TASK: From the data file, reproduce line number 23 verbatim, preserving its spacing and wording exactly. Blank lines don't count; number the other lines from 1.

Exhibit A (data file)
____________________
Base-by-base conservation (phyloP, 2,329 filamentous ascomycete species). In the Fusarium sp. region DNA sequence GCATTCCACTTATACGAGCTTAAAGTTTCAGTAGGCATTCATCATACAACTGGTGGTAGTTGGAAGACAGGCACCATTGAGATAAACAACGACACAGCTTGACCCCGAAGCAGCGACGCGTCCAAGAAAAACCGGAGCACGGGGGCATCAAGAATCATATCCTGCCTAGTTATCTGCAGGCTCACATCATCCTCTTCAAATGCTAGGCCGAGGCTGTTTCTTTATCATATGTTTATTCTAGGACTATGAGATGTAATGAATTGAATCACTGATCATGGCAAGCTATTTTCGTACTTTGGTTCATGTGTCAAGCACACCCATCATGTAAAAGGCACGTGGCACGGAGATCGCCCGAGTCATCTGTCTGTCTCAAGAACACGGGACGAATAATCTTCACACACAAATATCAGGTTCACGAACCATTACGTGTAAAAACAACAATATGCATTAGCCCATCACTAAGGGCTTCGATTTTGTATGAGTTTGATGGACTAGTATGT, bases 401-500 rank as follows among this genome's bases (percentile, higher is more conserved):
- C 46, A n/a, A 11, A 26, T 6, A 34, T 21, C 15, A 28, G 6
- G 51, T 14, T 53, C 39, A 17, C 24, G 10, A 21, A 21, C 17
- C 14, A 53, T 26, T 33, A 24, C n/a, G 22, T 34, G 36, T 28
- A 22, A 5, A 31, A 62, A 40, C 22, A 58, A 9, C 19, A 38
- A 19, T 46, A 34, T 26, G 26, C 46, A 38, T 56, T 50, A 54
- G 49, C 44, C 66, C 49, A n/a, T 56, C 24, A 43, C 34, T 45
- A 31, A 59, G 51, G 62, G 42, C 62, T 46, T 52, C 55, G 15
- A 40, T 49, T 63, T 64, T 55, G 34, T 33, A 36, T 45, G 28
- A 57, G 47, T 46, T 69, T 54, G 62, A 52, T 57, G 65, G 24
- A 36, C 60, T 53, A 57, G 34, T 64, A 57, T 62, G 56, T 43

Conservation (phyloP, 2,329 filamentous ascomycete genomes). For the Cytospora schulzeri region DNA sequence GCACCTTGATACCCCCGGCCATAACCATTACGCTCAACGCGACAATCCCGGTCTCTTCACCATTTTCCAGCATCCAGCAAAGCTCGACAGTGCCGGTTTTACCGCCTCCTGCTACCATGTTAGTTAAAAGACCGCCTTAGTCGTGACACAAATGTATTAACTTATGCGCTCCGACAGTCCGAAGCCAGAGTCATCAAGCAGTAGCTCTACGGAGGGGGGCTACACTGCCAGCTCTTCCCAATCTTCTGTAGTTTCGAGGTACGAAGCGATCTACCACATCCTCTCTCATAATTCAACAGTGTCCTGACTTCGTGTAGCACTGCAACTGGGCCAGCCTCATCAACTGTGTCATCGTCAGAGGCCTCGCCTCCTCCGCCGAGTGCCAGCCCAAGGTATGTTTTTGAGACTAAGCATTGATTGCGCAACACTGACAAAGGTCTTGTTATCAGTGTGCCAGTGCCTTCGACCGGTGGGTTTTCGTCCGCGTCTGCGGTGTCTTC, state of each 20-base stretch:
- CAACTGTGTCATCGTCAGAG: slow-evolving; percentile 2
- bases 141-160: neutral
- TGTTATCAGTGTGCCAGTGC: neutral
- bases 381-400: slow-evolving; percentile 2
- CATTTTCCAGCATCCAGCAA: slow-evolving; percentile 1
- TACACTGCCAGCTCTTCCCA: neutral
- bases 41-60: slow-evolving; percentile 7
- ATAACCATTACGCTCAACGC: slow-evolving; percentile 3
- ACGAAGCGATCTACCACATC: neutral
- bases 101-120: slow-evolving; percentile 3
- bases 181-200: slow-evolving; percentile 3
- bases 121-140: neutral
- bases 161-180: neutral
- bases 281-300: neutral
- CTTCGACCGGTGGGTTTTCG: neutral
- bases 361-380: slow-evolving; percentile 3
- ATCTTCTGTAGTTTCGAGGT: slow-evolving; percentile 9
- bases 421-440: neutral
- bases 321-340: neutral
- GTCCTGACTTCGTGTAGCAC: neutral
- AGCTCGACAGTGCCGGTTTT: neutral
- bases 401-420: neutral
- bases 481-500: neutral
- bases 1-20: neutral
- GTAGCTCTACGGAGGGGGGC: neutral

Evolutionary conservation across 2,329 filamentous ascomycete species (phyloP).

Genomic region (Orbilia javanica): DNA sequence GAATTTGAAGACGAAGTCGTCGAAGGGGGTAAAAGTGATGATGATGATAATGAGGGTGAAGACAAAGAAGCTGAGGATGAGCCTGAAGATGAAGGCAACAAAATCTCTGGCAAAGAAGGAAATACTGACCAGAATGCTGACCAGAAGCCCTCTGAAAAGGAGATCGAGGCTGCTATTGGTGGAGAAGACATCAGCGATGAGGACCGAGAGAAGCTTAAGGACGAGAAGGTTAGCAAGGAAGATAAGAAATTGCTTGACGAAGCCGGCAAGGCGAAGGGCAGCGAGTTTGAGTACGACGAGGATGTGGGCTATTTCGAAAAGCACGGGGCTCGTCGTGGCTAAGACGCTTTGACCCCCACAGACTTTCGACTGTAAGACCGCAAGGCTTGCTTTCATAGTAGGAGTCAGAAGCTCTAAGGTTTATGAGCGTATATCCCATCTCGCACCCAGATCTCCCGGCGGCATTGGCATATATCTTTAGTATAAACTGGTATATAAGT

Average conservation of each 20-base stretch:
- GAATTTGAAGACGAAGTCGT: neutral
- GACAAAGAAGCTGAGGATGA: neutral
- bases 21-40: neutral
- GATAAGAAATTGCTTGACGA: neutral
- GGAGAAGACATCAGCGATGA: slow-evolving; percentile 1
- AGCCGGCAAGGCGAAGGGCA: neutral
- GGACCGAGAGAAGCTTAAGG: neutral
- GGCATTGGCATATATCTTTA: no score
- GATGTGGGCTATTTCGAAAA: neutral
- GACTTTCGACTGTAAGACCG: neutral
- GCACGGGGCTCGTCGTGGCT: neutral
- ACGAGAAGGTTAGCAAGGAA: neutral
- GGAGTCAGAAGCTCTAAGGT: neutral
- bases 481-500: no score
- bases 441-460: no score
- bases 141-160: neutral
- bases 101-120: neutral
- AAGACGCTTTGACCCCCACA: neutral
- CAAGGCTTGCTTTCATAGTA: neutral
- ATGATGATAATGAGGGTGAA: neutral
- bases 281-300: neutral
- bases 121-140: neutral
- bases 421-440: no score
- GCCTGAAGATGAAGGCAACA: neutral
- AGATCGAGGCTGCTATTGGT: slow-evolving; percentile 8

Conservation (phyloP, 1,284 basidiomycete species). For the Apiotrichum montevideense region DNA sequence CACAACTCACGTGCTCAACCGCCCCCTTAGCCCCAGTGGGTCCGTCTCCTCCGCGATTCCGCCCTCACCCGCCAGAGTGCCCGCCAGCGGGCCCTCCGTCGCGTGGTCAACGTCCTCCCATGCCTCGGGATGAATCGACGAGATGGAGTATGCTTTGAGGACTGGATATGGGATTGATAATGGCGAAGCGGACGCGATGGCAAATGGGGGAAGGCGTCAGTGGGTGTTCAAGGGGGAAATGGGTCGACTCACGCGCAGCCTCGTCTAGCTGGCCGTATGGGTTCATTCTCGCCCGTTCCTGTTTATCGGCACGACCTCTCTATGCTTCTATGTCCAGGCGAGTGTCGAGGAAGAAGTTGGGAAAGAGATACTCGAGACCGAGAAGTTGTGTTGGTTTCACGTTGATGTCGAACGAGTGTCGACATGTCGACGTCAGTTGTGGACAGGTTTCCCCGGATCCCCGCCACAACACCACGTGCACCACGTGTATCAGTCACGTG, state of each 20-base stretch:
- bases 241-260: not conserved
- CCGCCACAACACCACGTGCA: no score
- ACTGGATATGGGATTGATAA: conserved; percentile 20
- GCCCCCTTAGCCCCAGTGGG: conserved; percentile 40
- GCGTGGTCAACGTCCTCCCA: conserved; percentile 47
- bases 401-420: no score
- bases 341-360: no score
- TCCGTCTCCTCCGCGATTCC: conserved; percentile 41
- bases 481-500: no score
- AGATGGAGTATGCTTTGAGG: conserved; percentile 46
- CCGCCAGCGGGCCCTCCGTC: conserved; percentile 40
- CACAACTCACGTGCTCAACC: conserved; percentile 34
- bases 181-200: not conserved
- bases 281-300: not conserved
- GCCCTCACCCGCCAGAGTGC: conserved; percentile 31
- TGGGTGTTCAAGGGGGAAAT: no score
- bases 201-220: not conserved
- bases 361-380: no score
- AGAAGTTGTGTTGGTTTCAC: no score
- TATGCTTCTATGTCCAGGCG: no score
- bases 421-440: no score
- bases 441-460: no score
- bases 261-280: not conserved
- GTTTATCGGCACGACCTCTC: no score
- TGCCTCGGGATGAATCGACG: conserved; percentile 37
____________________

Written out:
- bases 181-200: slow-evolving; percentile 3